Gain Real return adjusted for inflation
    Capital gain 80% (31%)
    Total return 275% 43%

    On a total return basis, the annual real return in this 20 year period was 2% – because of a combination of lower stock market returns and much higher inflation than the historical norms, this period did indeed substantially underperform the historical real return of 7% (a gain of 10% less 3% inflation). Still, underperforming with a real return of 2% is a very different story than losing almost half your money. And again, on the theme of cherry picking time periods, if we use the 20 year period starting one year later, from the end of 1960 to the end of 1980, real returns are more than 50% higher at 71%.

    None of this is intended to say that stocks will always be a safe or pleasant haven for investors. And despite the overwhelmingly positive returns that long term investors in U.S. stocks have seen across virtually every time frame, there is always the possibility that it could be different going forward. Just remember, though, the only guide we have going forward is what happened in the past. And in looking at the past, we need to look at all the facts – not just those selected by people looking to grab newspaper headlines.

    Special to the Globe and Mail

  9. Dana on March 16, 2009 at 11:33 am

    What would happen when you buy during the height of a boom and need to retire during a trough? Timing still matters even for a long time investor, especially when his liabilities and cash flow are not lined up properly. I don’t think one can make sweeping statements like “investing long-term will always work out good” without taking into account individual situations.

  10. DAvid on March 16, 2009 at 11:34 am

    I wonder how a GIC or Bond ladder would compare? If I recall, interest rates do tend to adjust with inflation. Of course, taxation would eat into the profits at a greater rate.


  11. CanadianFinance on March 16, 2009 at 12:07 pm

    While a little surprising, ultimately we can’t do much about inflation. We can however try to build an asset allocation that provides as much return as possible… and hopefully it does beat inflation ;)

  12. Canadian Capitalist on March 16, 2009 at 12:21 pm

    This doesn’t sound right and I’d recheck the numbers. Here are a couple of pages that show 20-year rolling returns:

    The numbers are close to each other but at a cursory glance, yours seems to be way off.

  13. Brian on March 16, 2009 at 12:23 pm

    Those numbers match up with the results in J. Seigels research on 30 year stock market returns. I wasn’t too suprised.

    Most of the 30 year total return data depends upon the great US bull markets of the 80’s and 90’s. Lets hope that those types of returns are not anomolies and can be achieved in future economic development.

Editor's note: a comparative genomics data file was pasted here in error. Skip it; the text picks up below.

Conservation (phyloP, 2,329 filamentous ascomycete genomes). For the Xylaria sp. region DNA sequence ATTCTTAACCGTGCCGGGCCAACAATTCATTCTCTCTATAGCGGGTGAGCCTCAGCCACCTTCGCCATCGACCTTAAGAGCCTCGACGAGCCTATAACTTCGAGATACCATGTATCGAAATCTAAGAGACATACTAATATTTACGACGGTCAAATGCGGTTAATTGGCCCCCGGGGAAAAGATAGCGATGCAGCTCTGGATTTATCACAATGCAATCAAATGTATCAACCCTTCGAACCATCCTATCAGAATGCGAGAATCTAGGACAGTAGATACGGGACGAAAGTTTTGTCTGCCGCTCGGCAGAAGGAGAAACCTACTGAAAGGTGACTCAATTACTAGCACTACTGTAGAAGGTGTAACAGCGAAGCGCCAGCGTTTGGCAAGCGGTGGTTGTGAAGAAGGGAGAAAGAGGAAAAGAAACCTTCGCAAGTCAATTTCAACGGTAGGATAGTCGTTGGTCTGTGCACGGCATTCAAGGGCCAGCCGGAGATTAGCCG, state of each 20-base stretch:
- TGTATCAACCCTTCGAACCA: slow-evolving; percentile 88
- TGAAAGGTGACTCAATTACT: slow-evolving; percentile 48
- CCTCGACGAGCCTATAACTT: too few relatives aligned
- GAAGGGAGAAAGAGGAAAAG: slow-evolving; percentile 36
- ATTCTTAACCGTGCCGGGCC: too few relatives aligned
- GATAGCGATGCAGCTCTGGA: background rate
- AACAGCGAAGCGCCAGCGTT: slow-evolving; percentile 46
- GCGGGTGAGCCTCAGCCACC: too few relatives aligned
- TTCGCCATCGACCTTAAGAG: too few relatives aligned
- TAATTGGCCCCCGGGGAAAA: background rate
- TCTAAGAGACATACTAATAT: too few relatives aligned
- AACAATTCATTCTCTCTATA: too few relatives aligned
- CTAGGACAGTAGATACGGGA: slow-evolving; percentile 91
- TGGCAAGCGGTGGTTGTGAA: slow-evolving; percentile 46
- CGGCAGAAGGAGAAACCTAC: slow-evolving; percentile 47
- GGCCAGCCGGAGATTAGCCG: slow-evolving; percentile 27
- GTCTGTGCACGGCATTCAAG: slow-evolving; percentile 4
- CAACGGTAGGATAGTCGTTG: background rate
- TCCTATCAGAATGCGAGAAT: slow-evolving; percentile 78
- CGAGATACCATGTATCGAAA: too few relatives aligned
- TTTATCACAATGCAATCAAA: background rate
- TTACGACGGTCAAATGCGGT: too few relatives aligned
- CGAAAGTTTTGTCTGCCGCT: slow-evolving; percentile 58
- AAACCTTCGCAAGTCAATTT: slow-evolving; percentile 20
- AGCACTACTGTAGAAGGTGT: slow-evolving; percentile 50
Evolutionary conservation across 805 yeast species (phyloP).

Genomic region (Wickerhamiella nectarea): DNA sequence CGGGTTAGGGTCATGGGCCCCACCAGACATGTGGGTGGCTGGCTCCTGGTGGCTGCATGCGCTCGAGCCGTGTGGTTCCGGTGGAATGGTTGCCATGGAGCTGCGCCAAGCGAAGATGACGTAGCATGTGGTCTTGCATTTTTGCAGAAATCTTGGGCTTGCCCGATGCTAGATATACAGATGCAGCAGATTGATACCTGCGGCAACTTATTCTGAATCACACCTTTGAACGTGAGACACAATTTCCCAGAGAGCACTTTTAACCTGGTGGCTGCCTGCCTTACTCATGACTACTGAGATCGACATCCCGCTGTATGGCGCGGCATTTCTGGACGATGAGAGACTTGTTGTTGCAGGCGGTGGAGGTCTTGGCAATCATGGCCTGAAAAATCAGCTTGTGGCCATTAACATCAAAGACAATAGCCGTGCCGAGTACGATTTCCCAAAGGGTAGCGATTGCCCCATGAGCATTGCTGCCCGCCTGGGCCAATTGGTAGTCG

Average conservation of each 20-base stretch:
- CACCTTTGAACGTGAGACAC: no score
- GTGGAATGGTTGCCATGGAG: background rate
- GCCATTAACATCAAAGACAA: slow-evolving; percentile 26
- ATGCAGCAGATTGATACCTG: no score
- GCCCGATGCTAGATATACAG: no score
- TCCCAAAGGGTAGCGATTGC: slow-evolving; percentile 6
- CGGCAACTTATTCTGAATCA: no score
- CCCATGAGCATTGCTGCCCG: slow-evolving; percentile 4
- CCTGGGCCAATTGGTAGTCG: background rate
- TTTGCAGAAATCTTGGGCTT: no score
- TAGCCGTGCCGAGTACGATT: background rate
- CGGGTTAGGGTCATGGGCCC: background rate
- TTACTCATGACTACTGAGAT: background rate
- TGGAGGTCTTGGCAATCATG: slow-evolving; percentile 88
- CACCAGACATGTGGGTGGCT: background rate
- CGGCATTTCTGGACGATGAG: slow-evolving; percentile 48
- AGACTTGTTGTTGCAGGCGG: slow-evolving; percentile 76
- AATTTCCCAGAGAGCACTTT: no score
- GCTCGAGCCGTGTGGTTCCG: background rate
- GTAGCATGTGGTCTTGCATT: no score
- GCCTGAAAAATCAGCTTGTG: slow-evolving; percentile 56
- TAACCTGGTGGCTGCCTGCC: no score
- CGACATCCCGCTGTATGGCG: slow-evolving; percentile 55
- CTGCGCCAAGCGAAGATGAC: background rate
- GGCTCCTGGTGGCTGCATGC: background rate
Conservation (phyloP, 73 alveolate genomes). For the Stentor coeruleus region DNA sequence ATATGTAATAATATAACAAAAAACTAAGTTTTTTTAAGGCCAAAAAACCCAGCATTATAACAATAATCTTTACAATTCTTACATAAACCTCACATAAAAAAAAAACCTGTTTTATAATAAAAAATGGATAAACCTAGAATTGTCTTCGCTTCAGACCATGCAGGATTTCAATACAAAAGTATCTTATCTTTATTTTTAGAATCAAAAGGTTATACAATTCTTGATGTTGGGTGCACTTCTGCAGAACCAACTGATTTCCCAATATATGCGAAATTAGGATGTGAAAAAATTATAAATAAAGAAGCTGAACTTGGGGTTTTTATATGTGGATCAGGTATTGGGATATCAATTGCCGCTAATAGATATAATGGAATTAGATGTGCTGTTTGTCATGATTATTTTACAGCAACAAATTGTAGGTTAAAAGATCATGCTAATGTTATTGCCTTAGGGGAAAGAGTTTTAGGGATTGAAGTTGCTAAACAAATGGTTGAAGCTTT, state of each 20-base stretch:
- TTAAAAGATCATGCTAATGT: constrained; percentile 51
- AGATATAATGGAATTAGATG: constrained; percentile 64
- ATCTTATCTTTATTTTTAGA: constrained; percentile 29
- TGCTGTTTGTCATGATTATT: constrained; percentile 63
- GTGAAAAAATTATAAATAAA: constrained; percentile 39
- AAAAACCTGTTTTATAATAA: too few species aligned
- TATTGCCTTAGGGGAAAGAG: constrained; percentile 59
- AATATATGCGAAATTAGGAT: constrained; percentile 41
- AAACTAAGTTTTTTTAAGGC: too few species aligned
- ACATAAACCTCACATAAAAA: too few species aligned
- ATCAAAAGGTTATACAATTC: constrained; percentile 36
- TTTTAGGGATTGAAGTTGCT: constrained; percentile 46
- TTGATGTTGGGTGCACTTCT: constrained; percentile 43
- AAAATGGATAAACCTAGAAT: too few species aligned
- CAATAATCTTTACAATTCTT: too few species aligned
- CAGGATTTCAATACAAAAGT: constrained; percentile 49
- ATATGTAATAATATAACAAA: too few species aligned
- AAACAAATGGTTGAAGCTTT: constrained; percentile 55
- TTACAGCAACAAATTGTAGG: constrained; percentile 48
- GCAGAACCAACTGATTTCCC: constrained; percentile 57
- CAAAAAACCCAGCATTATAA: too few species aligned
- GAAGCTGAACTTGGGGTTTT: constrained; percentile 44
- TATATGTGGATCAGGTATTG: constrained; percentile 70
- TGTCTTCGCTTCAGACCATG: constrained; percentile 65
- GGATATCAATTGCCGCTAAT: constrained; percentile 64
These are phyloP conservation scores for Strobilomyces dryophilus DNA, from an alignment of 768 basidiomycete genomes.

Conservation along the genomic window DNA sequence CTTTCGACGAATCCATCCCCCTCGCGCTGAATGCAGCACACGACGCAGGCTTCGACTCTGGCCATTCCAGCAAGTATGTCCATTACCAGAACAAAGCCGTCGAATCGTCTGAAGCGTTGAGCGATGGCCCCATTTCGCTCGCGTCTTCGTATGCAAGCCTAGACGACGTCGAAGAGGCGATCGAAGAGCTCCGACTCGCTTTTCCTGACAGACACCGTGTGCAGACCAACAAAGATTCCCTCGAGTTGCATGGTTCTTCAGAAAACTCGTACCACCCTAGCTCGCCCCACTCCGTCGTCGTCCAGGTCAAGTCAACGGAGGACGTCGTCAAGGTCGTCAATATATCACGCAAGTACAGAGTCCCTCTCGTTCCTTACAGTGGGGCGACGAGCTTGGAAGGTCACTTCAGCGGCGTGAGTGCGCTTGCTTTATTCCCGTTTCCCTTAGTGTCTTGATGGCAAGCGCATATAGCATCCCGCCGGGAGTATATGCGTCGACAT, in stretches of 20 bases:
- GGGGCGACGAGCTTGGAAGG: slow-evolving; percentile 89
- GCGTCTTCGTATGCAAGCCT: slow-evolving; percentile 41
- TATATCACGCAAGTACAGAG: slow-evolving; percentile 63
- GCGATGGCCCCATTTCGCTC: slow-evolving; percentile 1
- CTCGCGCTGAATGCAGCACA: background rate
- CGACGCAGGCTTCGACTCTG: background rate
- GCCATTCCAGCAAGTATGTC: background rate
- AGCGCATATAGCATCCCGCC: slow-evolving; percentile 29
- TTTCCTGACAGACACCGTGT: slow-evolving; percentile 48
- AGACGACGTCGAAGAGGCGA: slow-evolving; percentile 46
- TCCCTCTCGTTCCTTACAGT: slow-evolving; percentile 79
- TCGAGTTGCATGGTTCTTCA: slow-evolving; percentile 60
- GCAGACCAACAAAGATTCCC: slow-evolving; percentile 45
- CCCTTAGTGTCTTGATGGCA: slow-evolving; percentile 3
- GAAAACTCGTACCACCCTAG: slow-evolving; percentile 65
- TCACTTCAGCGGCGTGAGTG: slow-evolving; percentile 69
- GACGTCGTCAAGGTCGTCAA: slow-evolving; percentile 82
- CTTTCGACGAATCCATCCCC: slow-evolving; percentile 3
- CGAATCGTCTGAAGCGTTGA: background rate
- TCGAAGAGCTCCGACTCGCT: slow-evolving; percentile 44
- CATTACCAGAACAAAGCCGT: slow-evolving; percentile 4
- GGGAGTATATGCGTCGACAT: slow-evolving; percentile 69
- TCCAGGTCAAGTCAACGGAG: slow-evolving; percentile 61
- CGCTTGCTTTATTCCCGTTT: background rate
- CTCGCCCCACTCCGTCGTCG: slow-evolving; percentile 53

14. FrugalTrader on March 16, 2009 at 1:07 pm

    Guys, the numbers were way off before. I have updated the table to reflect the changes. Seems that equities returned positive over any 20 or 30 year period since 1950.

  15. mjw2005 on March 16, 2009 at 1:15 pm

    I am almost certain that these numbers do not include dividends….

    In Jeremy Siegels book “Stocks for the long run” he said that between 1802 and now stocks have had a REAL return (after inflation) in the U.S. of +6% to +7% and that by a large margin over a nearly 200 years stocks were by far the best performing asset class…better than bonds, better than RE, better than cash…

    Now we have had a pretty good run over these past twenties years so perhaps going forward we will have to revert to the mean….so if you have a time horizon of less than 20 or 30 years than yes maybe I would be worried about the performance of the stock market, but if your young and just starting out, then you have been given a gift and in fact should pray that markets stay low for as long as possible so you can buy as much as possible and then enjoy your returns as markets again return to there 200 year average of 6% return after inflation…..

    I am not worried.

  16. Ray on March 16, 2009 at 1:19 pm

    I must admit I am surprised with the 20 year return. But assuming the numbers are right, two important take I think everyone should take into account is that. as Tyrone pointed out the return does not included dividends and it would be the return based on 100% stock portfolio in the S&P 500.
    I wonder what the return would be with some asset allocation and part of portfolio in fixed income such as bonds.
    It shows the importance of asset allocation and diversification.

    On a site note: I am not a big believer in the US markets for the next few years, I think it will go through a very slow growth period and very high inflation with all the money being thrown out.

  17. FrugalTrader on March 16, 2009 at 1:21 pm

    According to the calc, dividends are included.

  18. Ray on March 16, 2009 at 4:45 pm

    Wow if it does include dividends than the results are worse than I’d expected

  19. Geoff on March 16, 2009 at 7:49 pm

    I see the value in looking at long periods of returns only in a larger context.

    Was the affected nation a the debtor nation, creditor nation? Was manufacturing a greater percentage of the nation’s GDP in one 30 year period than the other?

    The idea that stocks are a good play for 30 years or longer may be true. What I don’t agree with, however, is that the US is a good stock play every single 30 year period.

    China/India may emerge as the next great location of stocks, leaving US equities in the dust.

  20. Ed Rempel on March 16, 2009 at 9:10 pm

    Hi Geoff,

    The US has been a decent stock play in all 30-year periods. Even if you invested at the peak in 1929, there were still good returns of 11%/year over the next 30 years.

    Factors of the economy are not really relevant. There is no evidence that creditor nations or emerging economies have better stock markets.Slow-growing economies like Germany have had similar stock market returns to the US and fast-growing economies like China over the last 30 years.

    There are periods of time when economies have great runs, but a study of returns over the last 100 years showed a slight negative correlation between economic growth and stock market growth.